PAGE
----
Since the War on Drugs in the 1990s, aggressive policing created a false narrative about both police and citizens. Citizens’ narrative of police became, “the cops hate us and mean us harm,” and the police’s narrative of citizens became “the community hates us and they condone the illegal actions of criminals,” McLay said.

Both are wrong, he said. On the police’s end, their mantra during the War on Drugs in the 1990s caused a false narrative, which was: Get in, get the gun, get the drugs, get the bad guys off the street.

“That brings up some interesting ethical concerns,” McLay said. “Police reform is community reform. It is social-justice reform. And we all must join in.”

Last December, McLay demonstrated what he meant. On New Year’s Eve, McLay was photographed holding a sign that read, “I pledge to challenge racism at work #EndWhiteSilence.” The photo went viral, and when McLay received backlash, he stood firm and didn’t back down, said Susan Yohe, chief diversity and inclusion officer at law firm Buchanan, Ingersoll & Rooney, PC, who introduced McLay.

“He didn’t go into appeasement mode,” Yohe, whose firm funded the talk, said.

McLay said his bureau has started using crime data to point a “laser focus” on specific neighborhoods, like Homewood, where crime and violence is high, to prevent crime from happening, rather than throwing a blanket over the whole city.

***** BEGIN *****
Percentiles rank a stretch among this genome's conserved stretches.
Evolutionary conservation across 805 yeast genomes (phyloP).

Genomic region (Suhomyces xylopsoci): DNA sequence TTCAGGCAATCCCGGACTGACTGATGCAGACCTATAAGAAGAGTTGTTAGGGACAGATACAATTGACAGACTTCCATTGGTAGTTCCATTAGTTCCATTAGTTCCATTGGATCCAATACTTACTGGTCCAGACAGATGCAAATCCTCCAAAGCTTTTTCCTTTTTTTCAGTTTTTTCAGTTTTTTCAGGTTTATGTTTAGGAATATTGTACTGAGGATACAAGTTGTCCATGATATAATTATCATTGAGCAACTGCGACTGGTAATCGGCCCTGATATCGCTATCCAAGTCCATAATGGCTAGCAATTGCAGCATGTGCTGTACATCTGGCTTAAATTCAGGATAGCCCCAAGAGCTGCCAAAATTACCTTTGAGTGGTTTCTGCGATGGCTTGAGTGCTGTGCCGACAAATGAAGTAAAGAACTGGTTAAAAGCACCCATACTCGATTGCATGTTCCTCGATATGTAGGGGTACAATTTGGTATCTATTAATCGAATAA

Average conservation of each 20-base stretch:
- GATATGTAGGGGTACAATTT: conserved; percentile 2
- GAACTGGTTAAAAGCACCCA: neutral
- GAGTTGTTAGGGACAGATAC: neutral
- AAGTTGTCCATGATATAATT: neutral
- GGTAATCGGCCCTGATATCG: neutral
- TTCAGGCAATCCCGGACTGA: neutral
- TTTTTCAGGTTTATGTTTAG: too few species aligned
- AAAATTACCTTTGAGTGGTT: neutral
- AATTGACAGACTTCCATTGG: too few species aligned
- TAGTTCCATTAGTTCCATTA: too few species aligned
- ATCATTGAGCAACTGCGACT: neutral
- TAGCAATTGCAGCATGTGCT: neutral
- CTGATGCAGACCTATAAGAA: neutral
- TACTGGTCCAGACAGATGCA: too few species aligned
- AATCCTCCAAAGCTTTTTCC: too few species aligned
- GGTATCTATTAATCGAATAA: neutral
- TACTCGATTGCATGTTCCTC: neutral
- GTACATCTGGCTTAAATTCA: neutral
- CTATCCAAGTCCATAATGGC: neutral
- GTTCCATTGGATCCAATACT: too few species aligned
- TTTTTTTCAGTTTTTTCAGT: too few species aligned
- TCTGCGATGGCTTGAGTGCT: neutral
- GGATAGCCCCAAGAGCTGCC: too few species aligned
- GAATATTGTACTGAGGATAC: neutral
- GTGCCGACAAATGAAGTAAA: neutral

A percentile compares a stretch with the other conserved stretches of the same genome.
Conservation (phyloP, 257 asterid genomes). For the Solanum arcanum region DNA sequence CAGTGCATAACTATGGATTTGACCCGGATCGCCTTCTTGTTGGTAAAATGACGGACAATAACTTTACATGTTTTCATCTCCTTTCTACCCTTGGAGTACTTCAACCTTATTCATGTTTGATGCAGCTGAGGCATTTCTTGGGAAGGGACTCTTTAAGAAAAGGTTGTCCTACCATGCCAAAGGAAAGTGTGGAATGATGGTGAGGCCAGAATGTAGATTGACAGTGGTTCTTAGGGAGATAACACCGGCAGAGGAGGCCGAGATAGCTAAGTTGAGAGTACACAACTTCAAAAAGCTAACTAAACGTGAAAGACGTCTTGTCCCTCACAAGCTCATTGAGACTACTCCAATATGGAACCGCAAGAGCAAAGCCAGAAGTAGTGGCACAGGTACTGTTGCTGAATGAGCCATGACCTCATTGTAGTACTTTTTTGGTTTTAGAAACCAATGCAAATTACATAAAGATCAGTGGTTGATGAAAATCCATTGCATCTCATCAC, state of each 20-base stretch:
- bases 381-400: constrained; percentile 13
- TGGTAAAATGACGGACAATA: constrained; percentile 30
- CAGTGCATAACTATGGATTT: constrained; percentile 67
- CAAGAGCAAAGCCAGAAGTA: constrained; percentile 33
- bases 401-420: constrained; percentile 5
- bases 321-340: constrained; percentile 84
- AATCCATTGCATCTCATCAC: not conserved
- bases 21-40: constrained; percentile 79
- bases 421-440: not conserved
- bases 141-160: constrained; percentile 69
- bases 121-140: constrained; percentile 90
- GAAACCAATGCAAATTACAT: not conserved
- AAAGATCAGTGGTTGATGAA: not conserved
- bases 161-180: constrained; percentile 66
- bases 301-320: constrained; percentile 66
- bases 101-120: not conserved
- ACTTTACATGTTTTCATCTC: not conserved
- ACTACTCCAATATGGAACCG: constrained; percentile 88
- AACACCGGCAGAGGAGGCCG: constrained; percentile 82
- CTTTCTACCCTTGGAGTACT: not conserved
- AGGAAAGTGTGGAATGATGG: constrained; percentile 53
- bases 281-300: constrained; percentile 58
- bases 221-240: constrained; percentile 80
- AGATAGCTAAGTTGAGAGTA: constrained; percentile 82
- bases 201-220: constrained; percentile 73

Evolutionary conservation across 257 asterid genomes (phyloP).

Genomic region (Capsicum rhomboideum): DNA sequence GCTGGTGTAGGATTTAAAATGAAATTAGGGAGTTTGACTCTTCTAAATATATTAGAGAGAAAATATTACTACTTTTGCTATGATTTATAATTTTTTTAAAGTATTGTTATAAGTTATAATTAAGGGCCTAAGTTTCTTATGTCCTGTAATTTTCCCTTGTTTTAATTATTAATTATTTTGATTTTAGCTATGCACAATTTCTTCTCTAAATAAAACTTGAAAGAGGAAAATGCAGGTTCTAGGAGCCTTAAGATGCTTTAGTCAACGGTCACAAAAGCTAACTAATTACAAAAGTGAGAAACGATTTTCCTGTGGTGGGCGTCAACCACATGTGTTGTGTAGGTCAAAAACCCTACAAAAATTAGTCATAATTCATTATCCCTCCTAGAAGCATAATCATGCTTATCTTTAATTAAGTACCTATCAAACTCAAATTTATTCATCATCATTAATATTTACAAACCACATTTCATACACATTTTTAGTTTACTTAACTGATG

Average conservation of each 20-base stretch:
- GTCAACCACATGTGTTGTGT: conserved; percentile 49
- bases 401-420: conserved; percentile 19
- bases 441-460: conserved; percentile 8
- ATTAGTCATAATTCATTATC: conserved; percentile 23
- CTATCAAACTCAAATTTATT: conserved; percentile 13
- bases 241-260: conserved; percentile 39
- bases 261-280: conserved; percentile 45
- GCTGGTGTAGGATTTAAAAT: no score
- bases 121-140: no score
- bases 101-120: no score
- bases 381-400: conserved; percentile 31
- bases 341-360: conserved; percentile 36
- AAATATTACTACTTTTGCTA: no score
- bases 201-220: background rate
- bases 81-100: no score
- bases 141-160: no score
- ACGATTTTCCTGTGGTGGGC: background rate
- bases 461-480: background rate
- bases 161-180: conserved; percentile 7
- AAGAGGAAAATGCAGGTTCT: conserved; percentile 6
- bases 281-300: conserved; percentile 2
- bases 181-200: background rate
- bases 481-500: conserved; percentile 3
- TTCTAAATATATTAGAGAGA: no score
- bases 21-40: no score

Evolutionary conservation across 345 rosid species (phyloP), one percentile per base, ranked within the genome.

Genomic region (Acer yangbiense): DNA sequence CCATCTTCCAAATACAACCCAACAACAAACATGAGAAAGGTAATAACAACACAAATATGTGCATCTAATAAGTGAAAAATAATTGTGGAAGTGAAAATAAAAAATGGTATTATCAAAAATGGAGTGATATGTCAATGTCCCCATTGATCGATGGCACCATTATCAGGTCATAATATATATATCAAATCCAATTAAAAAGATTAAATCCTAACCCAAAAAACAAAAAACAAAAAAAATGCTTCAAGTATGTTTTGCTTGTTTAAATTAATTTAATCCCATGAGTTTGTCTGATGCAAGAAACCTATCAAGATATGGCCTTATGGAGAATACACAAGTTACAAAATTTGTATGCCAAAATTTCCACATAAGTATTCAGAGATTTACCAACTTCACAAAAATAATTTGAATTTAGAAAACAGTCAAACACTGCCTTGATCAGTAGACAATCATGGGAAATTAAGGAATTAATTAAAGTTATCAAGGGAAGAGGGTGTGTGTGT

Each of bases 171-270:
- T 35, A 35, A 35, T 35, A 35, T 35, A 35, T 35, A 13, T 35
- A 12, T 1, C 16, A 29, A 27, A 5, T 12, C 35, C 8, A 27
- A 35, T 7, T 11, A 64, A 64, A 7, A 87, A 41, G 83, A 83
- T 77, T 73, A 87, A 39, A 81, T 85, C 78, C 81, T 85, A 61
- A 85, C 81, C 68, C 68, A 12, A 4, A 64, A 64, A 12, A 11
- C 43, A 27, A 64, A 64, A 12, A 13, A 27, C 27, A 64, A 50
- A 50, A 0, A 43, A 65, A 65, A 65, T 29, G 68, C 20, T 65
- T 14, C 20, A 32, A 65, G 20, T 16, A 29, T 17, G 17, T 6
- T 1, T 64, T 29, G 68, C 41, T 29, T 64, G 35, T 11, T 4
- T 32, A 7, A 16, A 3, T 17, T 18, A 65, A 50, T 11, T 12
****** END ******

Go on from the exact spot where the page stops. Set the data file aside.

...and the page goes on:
“But we have to be very mindful about the way we go into those areas. Very well-intended efforts to reduce crime and disorder can result in a driving down of the crime rate but also a driving down of community relations,” McLay said.

For Pitt, McLay said not much will change because the Pitt Police already have a good and fair relationship with his bureau.

Since McLay has been in his position, each zone of the police bureau uses Facebook and Twitter to connect with citizens and has begun hosting more community events, such as coffee with a cop, where citizens can chat and share concerns about their community with local police officers at coffee shops. Police have also increased bicycle patrols in Pittsburgh’s neighborhoods.

“The mantra has changed from the ‘police are bad, the police are the problem’ to the ‘we like what you’re doing, but we’re going to hold you accountable,’” McLay said.

After the talk, George Weddington, a sociology graduate student at Pitt, said while McLay was transparent about the police’s failures, doing so was a “bottom line expectation.”

“The difficulty is not in pointing out the failures. The difficulty is in making sure the steps to fix the problems are in place,” Weddington said.

While he said he thinks McLay will fix Pittsburgh’s problems, he also wants him to open up a dialogue about power and control.

Penelope Miller, the coordinator of the Center on Race and Social Problems, said she thinks McLay will do just that.

“I feel very optimistic this chief is going to be able to improve community relations,” Miller said.

As an example, Miller said McLay should connect with community members, specifically young black men, to make tangible change, a task she thinks he can accomplish.

“He knows what needs to be done and understands the problems, and he understands the solutions,” she said.